4. Realize That Not Everyone Who Disagrees With You Is a False Prophet.  In a zealous pursuit of truth, it is tempting to label persons with whom we disagree as heretics or false prophets.  Indeed, false prophets were a danger in the first century church and they remain a danger today.  The Apostle Paul gave false teachers no quarter: angry-bloggerI am astonished that you are so quickly deserting him who called you in the grace of Christ and turning to a different gospel— not that there is another gospel, but there are some who trouble you and want to pervert the gospel of Christ.  But even if we, or an angel from heaven, should preach to you a gospel contrary to that which we preached to you, let him be accursed.  As we have said before, so now I say again, if any one is preaching to you a gospel contrary to that which you received, let him be accursed” (Galatians 1:6-9).  Men who pervert the gospel of Christ should be dealt with quickly and severely lest they lead the people of God astray.  However, some bloggers are quick to ascribe the label of false prophet to people with whom they disagree over tertiary matters of methodology.  For example, it makes me cringe to see a young pastor stand to preach while wearing an un-tucked shirt, jeans with holes, and flip-flops, but that doesn’t make the young man a false prophet.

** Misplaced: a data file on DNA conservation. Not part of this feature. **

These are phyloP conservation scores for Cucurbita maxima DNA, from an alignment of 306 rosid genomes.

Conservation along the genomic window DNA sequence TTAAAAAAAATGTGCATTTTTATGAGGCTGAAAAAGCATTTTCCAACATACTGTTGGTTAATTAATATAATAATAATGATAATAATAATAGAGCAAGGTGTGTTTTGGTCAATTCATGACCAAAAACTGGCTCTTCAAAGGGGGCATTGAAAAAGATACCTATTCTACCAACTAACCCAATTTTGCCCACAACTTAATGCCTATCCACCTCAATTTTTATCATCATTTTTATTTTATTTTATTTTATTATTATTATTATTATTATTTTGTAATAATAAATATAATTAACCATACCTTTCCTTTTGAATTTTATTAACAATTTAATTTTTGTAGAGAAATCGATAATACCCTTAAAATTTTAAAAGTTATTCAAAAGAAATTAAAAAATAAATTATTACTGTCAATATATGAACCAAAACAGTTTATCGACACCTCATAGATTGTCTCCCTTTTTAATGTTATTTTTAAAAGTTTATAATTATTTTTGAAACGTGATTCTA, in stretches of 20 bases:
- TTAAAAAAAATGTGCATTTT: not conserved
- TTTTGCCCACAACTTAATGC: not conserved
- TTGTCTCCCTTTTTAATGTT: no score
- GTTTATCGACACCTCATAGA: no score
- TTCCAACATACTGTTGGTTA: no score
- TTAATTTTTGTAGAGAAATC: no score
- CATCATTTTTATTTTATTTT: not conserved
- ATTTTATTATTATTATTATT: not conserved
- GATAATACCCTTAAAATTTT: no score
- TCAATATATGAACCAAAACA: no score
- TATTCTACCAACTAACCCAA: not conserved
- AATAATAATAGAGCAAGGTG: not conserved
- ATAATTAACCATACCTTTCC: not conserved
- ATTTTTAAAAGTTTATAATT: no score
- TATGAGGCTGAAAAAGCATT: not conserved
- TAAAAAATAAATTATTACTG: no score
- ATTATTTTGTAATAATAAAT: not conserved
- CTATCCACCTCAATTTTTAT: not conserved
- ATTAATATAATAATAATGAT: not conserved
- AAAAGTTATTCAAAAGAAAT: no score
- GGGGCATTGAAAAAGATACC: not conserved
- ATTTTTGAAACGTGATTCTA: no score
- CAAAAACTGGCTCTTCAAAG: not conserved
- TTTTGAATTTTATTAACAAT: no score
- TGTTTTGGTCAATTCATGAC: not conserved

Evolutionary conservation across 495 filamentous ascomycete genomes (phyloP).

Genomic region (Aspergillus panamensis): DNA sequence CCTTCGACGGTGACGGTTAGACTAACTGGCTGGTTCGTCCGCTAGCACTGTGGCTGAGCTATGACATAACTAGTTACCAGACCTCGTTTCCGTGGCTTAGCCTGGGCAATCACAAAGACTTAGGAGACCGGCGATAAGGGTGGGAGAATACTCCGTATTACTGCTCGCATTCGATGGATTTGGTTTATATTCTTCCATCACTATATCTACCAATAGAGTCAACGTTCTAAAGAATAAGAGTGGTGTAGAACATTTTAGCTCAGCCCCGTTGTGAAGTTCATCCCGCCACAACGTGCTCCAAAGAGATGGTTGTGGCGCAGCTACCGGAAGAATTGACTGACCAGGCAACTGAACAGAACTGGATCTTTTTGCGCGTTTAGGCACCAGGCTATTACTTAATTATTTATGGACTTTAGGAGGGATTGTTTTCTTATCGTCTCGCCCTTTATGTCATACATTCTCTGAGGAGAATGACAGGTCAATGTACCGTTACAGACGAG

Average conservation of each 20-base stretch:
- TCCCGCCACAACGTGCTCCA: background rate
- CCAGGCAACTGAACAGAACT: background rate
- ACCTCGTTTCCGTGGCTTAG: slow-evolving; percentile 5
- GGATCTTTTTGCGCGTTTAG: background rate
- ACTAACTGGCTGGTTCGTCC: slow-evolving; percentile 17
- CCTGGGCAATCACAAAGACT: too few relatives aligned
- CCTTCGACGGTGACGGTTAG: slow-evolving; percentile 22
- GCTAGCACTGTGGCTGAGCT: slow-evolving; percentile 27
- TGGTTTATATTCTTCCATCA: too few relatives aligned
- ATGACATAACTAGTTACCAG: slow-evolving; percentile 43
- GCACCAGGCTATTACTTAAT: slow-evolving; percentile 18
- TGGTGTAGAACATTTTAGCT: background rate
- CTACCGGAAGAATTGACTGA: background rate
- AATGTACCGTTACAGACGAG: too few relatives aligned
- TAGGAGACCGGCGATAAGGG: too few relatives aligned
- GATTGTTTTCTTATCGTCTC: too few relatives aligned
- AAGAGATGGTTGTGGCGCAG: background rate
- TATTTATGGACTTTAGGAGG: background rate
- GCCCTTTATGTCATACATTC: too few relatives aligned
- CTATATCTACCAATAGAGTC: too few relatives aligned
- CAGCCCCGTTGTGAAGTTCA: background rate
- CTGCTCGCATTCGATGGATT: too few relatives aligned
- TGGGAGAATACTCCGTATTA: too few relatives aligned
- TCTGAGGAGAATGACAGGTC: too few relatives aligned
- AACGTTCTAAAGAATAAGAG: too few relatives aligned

The Ninth Commandment mandates that we speak the truth, the whole truth, and nothing but the truth.  May we commit ourselves never to bear false witness against our neighbor by slander, gossip, falsely impugning motives, or blatant lying.  May our speech be governed by the Ninth Commandment as well as the words of Ephesians 4:29 – “Let no evil talk come out of your mouths, but only such as is good for edifying, as fits the occasion, that it may impart grace to those who hear.

Ken Fryer

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I currently serve on the staff of Riverside Baptist Church in Denham Springs, Louisiana and serve on the faculty of Sequitur Classical Academy in Baton Rouge, Louisiana.